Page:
APC Honors the First Lady Pilot to Be a Commercial Airline Pilot

Published: 07-20-2020
In memory of Captain Emily, read about her sky-breaking story.

Before 1973, pilots flying in commercial airspace were exclusively men. Prior to that year, young women and aviation enthusiasts like Emily Howell Warner were unsure whether or not they could ever become pilots.

Fortunately, while training to become a flight attendant, Warner realized a flight school was looking for people like her. Warner seized the opportunity, becoming the first woman to fly commercial and marking a number of other milestones in aviation.

Captain Emily Warner passed away July 3rd, 2020 in Denver, Colorado at the age of 80. In this article, we explore Captain Emily’s historic journey and honor her memory.

Going From Interest to Pilot

After discovering she could take flight lessons, Warner, nicknamed Captain Emily, enrolled in a flight school for $13-a-week. From there, “The Airline's First Lady” followed the same path most budding pilots take to fly a commercial aircraft. She got her pilot’s license and become a flight instructor.

Unlike her peers, however, Warner did not become a commercial airline pilot for another 15 years. Despite applying for numerous pilot availabilities, she was turned down every time.

Nevertheless, Captain Emily did not let this slow her down. Instead, Warner accomplished the following:

  • Flew 7,000 flight hours

  • Earned a FAA certificates as well as ratings for instrument, commercial, private pilot, multi-engine, and Airline Transport Pilot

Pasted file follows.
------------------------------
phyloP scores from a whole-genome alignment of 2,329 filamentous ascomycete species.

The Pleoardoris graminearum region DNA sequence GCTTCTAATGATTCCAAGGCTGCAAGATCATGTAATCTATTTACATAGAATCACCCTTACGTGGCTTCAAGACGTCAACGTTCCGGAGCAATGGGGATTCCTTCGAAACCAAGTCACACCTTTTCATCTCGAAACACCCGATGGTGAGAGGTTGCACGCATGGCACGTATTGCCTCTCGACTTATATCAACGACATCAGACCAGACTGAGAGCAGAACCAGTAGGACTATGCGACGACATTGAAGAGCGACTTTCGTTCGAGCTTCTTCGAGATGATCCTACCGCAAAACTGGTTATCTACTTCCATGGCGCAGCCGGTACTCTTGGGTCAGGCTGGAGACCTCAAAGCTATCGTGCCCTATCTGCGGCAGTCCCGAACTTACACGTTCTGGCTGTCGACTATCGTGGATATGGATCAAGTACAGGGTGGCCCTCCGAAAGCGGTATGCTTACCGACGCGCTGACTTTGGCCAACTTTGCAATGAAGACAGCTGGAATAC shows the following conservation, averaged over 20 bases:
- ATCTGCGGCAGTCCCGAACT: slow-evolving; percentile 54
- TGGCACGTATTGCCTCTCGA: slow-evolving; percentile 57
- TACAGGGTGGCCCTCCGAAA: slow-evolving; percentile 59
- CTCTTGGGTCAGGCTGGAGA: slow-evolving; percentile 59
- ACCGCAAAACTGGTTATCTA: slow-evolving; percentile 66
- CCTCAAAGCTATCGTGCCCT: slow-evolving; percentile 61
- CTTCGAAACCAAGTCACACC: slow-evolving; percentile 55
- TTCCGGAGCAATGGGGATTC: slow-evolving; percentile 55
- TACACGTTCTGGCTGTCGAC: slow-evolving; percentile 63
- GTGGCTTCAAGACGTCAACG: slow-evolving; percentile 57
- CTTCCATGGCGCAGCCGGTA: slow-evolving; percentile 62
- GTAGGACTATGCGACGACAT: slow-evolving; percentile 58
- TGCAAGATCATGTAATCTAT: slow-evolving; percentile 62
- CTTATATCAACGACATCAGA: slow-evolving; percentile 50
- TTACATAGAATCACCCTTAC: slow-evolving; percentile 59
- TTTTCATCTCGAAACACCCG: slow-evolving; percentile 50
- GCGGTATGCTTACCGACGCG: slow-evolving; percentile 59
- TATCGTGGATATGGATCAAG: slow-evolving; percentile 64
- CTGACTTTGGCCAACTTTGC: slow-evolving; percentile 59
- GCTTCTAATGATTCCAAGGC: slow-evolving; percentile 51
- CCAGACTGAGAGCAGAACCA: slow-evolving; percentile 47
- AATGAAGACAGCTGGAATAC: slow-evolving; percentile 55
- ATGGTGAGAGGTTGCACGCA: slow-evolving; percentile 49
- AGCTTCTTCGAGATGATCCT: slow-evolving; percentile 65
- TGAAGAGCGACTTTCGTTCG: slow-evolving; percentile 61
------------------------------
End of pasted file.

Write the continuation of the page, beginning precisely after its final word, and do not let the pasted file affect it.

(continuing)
• Became a chief pilot, as well as a flight school and an air taxi manager

  • Held a position as a FAA pilot examiner

  • Was in charge of the United Airlines Contract Training Program for Clinton Aviation

Finally, in 1973 the Vice President of Frontier Airline set up a meeting to interview the accomplished pilot in person.

According to Warner, the end of the face-to-face session unfolded as follows: "And then at the very end, he said, 'Well, what would we do for a uniform for you?' And I kind of laughed, and I said, 'Mr. O'Neil, that's the least of your problems. Pantsuits are in style'".

After passing the simulation test, Warner started working for Frontier in January 1973 and became the first lady pilot to fly commercial. As for the aforementioned pantsuit uniform, it is on display at the Smithsonian Air and Space Museum.

Long Aviation Career

Some people break ground. Captain Emily broke the sky wide open for other women to become pilots, and other commercial airlines warmed up to the idea..

When asked about these events, Warner stated, "After I got hired by an airline, then another airline hired a woman, and then pretty soon, some other airlines were hiring women". She went on to jokingly note “There's a lot of women pilots now. We're taking over”.

Throughout her career, “The Airline’s First Lady” established several other firsts in the aviation industry. For example, Captain Emily was the leader of the first all-women Continental Airlines flight crew in 1986. Other noteworthy accomplishments are listed below.

  • First permanent lady pilot hired by a U.S. commercial airline

  • First woman captain

  • First woman to join the Airline Pilots Association

In addition, if you have ever flown out of or to the Granby airport the name Emily Warner may be familiar to you since the field is named after “The Airline’s First Lady”. Hopefully that tribute will remain a long-standing honor to the memory of a woman who reached new heights.

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